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UTCVM: Advanced Equine Health Care For Owners


The University Of Tennessee College Of Veterinary Medicine offered an in-depth seminar for horse owners on Saturday February 23, 2013. The all day seminar, Advanced Equine Health Care for Horse Owners, covered a range of topics: Parasite Control (Dr. Craig Reinemeyer); Equine first aid (Dr. James Blackford); Viral Diseases (Dr. Melissa Hines); Equine Arthritis (Dr. Steve Adair); Pre-purchase examinations: (Dr. José Castro); Nutrition focus on carbohydrates in forages and feeds (Dr. Bridgett McIntosh); Equine metabolic diseases (Dr. Carla Sommardahl); New Equine Hospital services (Dr. David Anderson) and featured a tour of the new large animal clinical services facility (see February issue, Mid-South Horse Review).

Following are some highlights of the seminar.

Equine Osteoarthritis

The most common cause of chronic lameness and loss of athletic ability in the equine is osteoarthritis. Osteoarthritis is another name for joint degeneration or degenerative joint disease (DJD). It can be caused by years of wear and tear, or a single, traumatic injury. Synovial fluid in the joint thins and fails to lubricate, and the cartilage that should provide a smooth, articulating surface breaks down, allowing bone to grind against bone. As in man, this problem is not an unexpected sequela to athletic competition and the trauma associated with strenuous physical activities. The question is not if it will develop, but when it will develop.  As a rule, the earlier athletic competition is begun related to age, the earlier the individual will develop osteoarthritis. This is especially true when competition is started during periods of active bone and muscle growth.  This is typical of horse that are put into training when they are 16-18 months old and expected to perform at adult levels by 24-36 months of age.  Anatomically and physiologically, 2 year old competition in athletic events is not founded on sound medical principals. Once started it cannot be reversed. Though it can be slowed down and managed. Therapy is aimed at pain relief and protecting existing hyaline cartilage.

Equine Pre-Purchase Evaluation
By José R. Castro, DVM, DABVP-Equine, DACVS

A basic Pre-purchase Evaluationincludes performing a complete physical exam on the horse, where the veterinarian will be looking for any signs of previous surgeries, injuries, or conformational issues; checking the eyes; listening to the heart and lungs; checking the mouth for congenital diseases or major dental problems; performing a gait analysis, which will attempt to identify lameness; performing a very limited neurologic evaluation while the horse is at rest and in motion. Additional Options include:Upper Airway Endoscopy, Dynamic Respiratory Endoscopy Lameness Locator,Radiographs (X-rays, Blood Work Screening and Drug Testing.  Breeding Soundness Exam is typically not part of the pre-purchase evaluation.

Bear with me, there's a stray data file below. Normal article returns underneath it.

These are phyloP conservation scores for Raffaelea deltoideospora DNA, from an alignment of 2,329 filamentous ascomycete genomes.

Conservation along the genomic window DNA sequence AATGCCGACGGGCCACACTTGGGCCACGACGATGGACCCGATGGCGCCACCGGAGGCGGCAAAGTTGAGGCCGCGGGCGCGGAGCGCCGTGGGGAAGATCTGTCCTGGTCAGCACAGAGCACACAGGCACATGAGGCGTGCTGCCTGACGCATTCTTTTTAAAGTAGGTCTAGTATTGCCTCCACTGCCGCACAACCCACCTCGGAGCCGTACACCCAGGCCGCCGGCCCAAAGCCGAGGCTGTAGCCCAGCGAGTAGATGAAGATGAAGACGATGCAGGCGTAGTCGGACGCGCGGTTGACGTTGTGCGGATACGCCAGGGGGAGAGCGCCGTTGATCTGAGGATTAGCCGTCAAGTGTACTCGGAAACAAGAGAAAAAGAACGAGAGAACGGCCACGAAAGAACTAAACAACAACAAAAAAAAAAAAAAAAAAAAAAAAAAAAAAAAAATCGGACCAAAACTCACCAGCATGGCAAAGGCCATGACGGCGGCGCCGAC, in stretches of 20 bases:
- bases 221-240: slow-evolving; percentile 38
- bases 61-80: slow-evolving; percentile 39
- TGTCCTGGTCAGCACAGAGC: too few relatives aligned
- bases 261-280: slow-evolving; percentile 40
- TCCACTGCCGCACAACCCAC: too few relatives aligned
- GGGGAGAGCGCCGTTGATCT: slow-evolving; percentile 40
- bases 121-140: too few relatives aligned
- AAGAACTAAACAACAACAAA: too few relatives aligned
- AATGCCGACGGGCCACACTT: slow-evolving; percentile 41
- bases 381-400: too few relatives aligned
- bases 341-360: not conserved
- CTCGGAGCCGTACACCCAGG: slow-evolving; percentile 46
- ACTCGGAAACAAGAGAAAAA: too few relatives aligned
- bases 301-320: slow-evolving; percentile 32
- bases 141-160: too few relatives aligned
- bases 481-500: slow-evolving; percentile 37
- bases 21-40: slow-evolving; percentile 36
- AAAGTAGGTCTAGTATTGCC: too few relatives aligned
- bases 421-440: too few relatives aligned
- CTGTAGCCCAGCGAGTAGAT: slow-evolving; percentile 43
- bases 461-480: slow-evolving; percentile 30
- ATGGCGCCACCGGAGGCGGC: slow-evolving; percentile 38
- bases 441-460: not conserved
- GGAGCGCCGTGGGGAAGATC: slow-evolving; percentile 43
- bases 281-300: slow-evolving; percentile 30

Please recognize that the ultimate decision to buy or not to buy the horse is up to the buyer. The veterinarian only provides his or her opinion of how well suited the animal is for the intended job. It is very important that before the evaluation is performed, buyer and veterinarian must have an in depth discussion about the expectations for the new horse.  There are several options, or levels, for the pre-purchase evaluation. 

New Equine Hospital Services
By David Anderson, LACS CVM Tennessee

The new, state-of-the-art Veterinary Medical Center Equine Hospital opened in February 2013. This 85,000 square foot facility is now the most comprehensive facility for the diagnosis, treatment, and rehabilitation of horses in North America. Features of the new hospital include medicine, surgery, anesthesia and pain management, reproduction, rehabilitation, farriery and podiatry, and emergency services.  

The medicine service provides case consultation, disease isolation, intensive care, and neonatal intensive care hospitals. 

The surgery service offers outpatient consultation,  advanced diagnostics, standing surgery,  orthopedic surgery, soft tissue surgery, intestinal surgery treatment centers. 

The emergency and critical care service provides fully staffed access for injured and disabled horses continuously 24 hours a day. This service is supported by specialists Board Certified in internal medicine, surgery, anesthesia, and reproduction.  

The rehabilitation service includes conditioning exercise facilities, climate controlled indoor riding arena, underwater treadmill, cold saltwater therapy spa, free walker, and lameness diagnostic center. 

The farriery and podiatry service is provided by a master farrier and includes a hot forge. Expert corrective farriery, therapeutic shoeing, and balance services are available.  

The reproduction service provides breeding and infertility evaluation and treatments for mares and stallions year around. This service is supported by Board Certified specialists in reproduction.  

Anesthesia and pain management consultation is available from Board Certified anesthesiologists, chiropractics, acupuncture, and equine rehabilitation practitioners.  

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